A new fishing season is underway. Some anglers commit themselves to trying new baits and techniques every new season. They feel that trying new things makes them a more complete, versatile angler, and they’re right. If you’re one of those curious people who wants to catch more fish, and if you haven’t already done so, a fishing tool that you should try is a planer board. Boards have been around a long time and many anglers credit a good amount of their fishing success to planer boards. However, there are still lots of anglers who haven’t tried boards. Maybe this would be the right year to do so.
Planer boards are about the size of a business envelope: The most popular ones are yellow so they’re easier to see in the water.
They clip to your line with releases, there’s a release on the front and on the back of the board.
Let’s say we’re fishing walleyes, and we think the walleyes are down about ten feet below the surface of the water. We select a bait that runs about seven to nine feet below the surface. We want to make sure our bait isn’t running below the walleyes, as walleyes, and most fish in general, are more likely to go up for a bait than down.
Let your bait out behind the boat until it is running at the depth you want it to run. Then attach the board to your line and put it in the water. By keeping your line just a little tight, the board will begin running out to the side of the boat. The angler determines how far out the board will go. Once the board is at the distance you want it to be from the boat, engage the reel and put the rod in a rod holder. Set the other lines and you’re fishing.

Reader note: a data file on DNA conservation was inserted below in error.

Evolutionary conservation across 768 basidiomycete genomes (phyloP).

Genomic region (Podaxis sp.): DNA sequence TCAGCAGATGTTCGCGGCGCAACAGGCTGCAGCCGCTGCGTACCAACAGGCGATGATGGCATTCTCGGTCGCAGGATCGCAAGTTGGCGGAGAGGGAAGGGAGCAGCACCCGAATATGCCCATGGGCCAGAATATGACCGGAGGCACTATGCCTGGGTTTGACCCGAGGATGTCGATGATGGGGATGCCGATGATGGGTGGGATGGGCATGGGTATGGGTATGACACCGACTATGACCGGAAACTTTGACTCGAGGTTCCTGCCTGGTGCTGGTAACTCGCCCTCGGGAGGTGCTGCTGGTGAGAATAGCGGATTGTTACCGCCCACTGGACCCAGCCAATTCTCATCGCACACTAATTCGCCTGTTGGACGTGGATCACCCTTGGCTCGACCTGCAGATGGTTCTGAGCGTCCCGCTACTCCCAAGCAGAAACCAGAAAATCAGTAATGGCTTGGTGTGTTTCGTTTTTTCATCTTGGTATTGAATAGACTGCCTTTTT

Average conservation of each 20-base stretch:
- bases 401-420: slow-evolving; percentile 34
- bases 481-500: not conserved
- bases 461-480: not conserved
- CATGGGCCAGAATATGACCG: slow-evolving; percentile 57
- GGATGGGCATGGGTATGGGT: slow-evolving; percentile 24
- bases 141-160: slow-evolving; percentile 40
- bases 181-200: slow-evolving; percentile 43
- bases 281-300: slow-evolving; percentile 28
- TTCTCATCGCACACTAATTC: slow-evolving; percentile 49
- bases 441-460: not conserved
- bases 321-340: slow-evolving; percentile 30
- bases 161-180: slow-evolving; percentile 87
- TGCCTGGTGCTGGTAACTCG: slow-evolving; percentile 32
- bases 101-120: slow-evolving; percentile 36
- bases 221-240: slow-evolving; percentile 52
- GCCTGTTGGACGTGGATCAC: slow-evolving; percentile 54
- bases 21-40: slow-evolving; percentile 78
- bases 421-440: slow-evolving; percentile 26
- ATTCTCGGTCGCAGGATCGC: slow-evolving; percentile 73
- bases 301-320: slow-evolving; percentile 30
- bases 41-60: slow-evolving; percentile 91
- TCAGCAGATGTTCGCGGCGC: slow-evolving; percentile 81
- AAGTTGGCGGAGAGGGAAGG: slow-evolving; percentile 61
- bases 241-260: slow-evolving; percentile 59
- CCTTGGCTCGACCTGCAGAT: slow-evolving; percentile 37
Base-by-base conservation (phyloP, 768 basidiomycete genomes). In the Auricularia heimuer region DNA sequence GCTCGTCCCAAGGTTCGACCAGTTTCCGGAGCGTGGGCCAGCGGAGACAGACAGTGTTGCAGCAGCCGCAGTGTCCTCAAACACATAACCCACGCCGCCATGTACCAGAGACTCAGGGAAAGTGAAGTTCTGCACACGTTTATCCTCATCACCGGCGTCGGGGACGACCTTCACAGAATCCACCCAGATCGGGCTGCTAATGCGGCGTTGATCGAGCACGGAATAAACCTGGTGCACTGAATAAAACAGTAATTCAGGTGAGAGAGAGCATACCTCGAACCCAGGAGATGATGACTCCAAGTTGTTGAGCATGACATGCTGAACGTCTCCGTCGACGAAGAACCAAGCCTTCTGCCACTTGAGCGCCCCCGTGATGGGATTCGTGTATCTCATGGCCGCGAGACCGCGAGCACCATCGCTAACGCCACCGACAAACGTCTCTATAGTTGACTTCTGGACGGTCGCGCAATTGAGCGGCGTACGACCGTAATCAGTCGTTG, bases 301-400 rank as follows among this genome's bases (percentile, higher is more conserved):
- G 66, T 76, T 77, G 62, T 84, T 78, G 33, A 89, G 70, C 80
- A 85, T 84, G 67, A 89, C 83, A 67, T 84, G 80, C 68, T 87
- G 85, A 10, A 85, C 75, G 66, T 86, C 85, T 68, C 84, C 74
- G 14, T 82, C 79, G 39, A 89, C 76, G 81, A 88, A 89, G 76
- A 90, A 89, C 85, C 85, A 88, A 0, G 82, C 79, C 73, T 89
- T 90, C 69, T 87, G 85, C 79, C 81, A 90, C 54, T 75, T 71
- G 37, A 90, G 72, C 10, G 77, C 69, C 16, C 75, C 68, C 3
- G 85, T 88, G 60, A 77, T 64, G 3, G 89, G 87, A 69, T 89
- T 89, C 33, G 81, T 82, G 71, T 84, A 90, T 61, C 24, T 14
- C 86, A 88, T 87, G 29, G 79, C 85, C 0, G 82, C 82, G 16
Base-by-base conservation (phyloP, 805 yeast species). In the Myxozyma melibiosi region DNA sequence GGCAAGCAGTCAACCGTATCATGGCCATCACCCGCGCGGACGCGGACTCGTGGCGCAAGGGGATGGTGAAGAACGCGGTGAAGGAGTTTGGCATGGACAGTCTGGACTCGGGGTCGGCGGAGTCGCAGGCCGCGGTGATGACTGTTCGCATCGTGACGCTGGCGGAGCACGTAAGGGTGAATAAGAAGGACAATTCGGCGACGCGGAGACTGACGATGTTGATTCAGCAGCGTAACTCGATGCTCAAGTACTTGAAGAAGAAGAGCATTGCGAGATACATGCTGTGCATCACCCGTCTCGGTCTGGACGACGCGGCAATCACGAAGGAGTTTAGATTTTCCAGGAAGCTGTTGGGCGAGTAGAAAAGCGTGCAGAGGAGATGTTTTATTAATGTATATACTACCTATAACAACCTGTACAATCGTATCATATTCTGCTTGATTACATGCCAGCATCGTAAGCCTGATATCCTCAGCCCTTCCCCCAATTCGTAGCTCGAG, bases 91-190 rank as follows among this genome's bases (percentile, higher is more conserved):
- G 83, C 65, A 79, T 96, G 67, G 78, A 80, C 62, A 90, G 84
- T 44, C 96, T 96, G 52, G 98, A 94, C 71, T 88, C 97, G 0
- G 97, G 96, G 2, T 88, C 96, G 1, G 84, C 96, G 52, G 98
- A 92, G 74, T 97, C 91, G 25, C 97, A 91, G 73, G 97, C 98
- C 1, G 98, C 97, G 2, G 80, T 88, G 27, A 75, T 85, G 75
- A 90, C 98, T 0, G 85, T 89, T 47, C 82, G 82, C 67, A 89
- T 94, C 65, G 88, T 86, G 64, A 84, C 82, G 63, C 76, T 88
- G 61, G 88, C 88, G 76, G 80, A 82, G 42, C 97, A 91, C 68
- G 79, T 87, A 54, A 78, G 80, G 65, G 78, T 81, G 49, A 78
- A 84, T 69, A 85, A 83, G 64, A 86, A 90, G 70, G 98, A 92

There are a couple of benefits to using planer boards. First, you get the bait out away from the boat, which reduces the odds of spooking the fish. A boat trolling directly overhead will frequently push the fish out to the side of the boat and away from your lure if you’re fishing directly behind the boat.
Using planer boards also enables an angler to get more lines in the water more efficiently. You can get a line out each side of the boat, and a couple more directly behind the boat, or you can get several lines out to the side. This enables us to experiment with different lure colors, shapes, and sizes, and that can be a big advantage.
In the Midwest, planer boards are used a lot for walleyes, but we’re also learning they’re a great tool for crappies. We also had a trip last summer where we found greater success on jumbo perch by using boards.
Off Shore Tackle is the leader in planer board technology. Off Shore boards are easy to use, and they run great. The OR12 probably is the most popular board for walleyes, and the Off Shore Mini-Board is perfect for crappies and for lighter tackle. Off Shore also developed the Tattle Flag system. It used to be that if you wanted to make sure your bait was running clean, you had to reel it in and check. Tattle Flags will tell you immediately if your bait has picked up a piece of grass or if you’re dragging a small fish.
If you would like to add a technique to your fishing, especially for walleyes in the Midwest, fishing sideways with planer boards would be a good thing to do.
PHOTO CAPTION—Bruce DeShano has been instrumental in the development of planer boards and planer board techniques. He took this walleye on a board from Green Bay near Oconto Wisconsin. Notice the planer boards in the background in the water.
To see all the newest episodes of the Fishing the Midwest television series, new fishing related tips, and fishing articles from the past, go to fishingthemidwest.com
By Bob Jensen
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